Subway is looking to rewire its mobile-ordering technology and processes to improve customer experience amid a surge of digital sales, its new technology chief said.
The restaurant chain tapped Donagh Herlihy as its global chief digital and information officer earlier this month, a role that entails overseeing internal and external-facing information-technology systems.
Mr. Herlihy said his priorities include determining how tech can be used to better manage the flow of digital ordering at its franchised restaurants—from the use of the Subway app to third-party delivery companies—the use of which all have exploded over the past year.
“If you’re standing in line, and you’ve been there 10 minutes,” he said, “and then suddenly a digital order comes in—and you see the sandwich artist turn away and start working on that and slotting that in front of orders that are being placed in person—that’s not a good experience.”
Subway said its digital sales, which include orders made through its app, jumped to 12.2% of total sales at the end of 2020 from 3.6% at the end of 2019. Today, the figure is about 15%, the company said.
The company said it has nearly 37,000 franchised restaurants worldwide, including 22,000 in the U.S.
Other restaurants also face an uptick in digital orders, which have coalesced with in-person orders at locations that weren’t originally designed to handle both, said Max Hammond, senior director and research analyst focusing on quick service restaurants at IT research and consulting firm
Mr. Herlihy said he plans on collaborating with his peers who run operations, store layout, menus and other aspects of the business to explore ways tech can improve service times and customer satisfaction.
Personalization will be crucial for quick service restaurants such as Subway, said Brendan Witcher, a principal analyst focusing on digital strategy at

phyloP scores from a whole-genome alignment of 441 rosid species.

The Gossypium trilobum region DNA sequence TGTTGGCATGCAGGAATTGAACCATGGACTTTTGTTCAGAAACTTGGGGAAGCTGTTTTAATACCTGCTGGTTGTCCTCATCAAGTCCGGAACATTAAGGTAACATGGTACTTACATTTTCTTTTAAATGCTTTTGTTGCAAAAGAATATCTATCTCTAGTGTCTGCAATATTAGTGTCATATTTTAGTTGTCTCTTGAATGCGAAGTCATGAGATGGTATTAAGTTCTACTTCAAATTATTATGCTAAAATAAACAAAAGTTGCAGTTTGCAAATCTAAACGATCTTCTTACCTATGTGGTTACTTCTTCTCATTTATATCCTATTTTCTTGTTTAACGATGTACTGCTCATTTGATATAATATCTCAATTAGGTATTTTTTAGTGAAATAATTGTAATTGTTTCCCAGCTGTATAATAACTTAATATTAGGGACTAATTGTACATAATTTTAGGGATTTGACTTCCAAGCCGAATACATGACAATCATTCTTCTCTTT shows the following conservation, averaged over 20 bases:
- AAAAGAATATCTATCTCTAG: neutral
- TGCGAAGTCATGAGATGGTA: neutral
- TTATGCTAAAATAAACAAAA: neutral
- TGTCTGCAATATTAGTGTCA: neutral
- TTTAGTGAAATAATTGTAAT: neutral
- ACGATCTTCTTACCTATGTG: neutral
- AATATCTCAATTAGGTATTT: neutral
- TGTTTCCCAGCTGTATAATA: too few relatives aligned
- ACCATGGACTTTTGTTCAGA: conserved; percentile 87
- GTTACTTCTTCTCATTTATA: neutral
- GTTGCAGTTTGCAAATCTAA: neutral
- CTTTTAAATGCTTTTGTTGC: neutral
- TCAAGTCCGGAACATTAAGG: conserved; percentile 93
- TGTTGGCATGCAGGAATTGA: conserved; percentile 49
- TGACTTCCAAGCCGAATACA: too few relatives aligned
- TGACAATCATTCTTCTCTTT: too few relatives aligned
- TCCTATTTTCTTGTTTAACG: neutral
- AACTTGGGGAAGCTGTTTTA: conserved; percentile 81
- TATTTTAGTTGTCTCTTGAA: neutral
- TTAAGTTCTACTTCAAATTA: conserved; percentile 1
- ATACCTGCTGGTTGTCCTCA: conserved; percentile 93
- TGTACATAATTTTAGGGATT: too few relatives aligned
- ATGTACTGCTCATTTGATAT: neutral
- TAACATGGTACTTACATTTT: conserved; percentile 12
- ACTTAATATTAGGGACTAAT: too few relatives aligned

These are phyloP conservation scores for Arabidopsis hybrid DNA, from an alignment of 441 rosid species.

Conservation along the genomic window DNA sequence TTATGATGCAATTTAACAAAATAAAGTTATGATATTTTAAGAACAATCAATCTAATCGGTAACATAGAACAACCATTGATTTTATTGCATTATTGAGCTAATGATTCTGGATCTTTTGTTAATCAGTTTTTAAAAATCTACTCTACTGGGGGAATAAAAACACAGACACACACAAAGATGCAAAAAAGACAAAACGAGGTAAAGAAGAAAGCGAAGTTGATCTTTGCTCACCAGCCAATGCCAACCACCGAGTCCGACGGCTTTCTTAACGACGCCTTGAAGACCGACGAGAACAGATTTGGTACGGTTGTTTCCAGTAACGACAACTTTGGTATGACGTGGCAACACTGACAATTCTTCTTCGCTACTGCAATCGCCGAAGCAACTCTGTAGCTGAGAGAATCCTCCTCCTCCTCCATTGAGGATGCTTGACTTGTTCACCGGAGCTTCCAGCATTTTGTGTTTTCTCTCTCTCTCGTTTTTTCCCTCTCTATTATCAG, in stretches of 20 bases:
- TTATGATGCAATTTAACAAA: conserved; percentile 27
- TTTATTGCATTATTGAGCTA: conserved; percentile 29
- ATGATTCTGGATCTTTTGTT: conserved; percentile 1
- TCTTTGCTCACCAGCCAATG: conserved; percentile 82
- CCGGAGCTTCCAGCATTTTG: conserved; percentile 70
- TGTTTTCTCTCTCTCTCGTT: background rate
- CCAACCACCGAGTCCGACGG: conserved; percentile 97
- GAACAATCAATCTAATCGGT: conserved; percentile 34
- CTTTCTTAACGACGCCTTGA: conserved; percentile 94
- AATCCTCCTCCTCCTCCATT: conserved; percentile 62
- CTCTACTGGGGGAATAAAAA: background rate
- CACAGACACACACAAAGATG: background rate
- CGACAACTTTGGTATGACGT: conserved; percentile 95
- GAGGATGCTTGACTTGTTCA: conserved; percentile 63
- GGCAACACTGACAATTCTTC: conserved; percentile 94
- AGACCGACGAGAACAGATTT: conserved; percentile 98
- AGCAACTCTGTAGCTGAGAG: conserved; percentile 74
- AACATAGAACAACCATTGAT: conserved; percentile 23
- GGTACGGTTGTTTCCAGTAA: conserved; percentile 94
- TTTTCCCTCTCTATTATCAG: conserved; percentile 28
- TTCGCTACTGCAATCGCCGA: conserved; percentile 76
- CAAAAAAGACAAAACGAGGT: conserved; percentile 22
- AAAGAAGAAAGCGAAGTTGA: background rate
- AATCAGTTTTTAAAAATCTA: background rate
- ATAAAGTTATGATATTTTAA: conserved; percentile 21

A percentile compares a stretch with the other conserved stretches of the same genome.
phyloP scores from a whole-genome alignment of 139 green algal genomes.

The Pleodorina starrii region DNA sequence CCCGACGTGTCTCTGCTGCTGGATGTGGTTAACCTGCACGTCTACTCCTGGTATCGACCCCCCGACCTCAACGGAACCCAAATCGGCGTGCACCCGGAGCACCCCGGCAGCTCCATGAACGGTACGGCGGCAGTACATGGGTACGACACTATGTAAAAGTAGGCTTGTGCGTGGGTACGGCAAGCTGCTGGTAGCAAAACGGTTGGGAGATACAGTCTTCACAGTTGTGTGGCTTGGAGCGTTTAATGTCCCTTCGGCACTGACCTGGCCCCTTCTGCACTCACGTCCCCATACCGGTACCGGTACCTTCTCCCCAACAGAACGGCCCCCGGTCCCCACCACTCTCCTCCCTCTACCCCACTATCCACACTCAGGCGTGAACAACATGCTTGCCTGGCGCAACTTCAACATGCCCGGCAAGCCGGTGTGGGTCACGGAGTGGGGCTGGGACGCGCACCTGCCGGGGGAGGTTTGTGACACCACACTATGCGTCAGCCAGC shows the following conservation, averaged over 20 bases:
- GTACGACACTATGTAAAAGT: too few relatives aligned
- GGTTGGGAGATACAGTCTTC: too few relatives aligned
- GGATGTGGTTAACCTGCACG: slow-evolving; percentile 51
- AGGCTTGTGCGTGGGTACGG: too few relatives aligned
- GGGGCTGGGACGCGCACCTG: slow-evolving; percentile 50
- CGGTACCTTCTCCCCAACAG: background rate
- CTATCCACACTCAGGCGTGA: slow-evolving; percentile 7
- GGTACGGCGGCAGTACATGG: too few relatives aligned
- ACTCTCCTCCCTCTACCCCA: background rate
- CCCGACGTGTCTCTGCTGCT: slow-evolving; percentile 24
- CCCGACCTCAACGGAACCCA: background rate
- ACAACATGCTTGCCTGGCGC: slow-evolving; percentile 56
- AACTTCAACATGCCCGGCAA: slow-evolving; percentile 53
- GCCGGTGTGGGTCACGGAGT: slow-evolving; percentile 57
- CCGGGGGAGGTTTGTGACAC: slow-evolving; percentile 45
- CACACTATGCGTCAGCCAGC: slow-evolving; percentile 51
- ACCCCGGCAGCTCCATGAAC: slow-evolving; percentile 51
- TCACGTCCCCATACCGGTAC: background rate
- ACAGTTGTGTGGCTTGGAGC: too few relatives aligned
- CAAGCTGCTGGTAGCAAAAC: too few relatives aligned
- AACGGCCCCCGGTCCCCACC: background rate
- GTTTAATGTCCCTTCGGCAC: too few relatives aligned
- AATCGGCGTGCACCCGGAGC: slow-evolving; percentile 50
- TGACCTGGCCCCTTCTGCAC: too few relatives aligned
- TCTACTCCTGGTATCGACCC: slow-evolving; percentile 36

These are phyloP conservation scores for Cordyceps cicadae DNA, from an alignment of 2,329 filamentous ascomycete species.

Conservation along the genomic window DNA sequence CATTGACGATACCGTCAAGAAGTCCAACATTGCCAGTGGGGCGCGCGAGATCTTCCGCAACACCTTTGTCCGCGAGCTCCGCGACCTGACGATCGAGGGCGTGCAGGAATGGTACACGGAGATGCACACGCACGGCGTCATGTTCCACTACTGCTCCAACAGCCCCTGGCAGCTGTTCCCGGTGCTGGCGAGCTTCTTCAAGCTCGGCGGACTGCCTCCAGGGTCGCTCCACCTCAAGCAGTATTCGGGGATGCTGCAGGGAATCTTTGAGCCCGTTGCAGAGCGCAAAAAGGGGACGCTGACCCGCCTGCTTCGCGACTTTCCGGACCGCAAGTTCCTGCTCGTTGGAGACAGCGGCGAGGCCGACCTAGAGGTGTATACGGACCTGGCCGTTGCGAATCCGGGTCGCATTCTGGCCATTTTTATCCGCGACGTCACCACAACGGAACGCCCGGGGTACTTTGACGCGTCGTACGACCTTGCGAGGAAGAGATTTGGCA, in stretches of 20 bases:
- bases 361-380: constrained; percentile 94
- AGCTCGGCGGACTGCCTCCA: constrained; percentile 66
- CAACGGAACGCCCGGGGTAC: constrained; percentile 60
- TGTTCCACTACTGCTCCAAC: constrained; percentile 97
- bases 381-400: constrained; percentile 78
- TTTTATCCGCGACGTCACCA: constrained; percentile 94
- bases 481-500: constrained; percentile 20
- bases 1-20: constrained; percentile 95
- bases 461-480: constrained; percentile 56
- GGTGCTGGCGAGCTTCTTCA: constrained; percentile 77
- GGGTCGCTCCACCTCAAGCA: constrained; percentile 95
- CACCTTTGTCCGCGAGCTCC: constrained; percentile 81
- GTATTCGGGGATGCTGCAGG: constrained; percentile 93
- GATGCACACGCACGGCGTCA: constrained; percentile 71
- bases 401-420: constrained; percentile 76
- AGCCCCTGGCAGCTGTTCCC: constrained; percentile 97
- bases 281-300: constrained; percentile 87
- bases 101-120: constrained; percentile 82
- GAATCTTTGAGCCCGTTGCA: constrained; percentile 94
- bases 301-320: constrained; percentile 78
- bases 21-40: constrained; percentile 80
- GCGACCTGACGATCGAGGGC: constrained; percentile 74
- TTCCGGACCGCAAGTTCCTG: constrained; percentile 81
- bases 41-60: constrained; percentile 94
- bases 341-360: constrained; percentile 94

Forrester Research Inc.
This is because the mobile ordering experience across the sector tends to be poor, with overwhelming menu options as well as promotions that aren’t universally accepted at each location.
The issues can be exacerbated for companies with large numbers of franchisees, who might have different technology systems or even menu items depending on the franchisee. “I would compare the Subway model closer to a 7-Eleven than I would compare them to a
” which he described as having an online ordering model that is simple and convenient.
Mr. Herlihy previously was chief information officer at
Bloomin’ Brands Inc.,
the parent company of restaurant chains such as Outback Steakhouse. He previously spent more than two decades in digital and e-commerce leadership positions at companies including Avon Products Inc. and the Wrigley Co.
He replaces Mike Macrie, Subway’s former CIO, who joined the company in 2019 and left in March 2021 to pursue other interests, Mr. Macrie posted on LinkedIn. Mr. Macrie didn’t immediately return requests for comment.
Write to Jared Council at [email protected]
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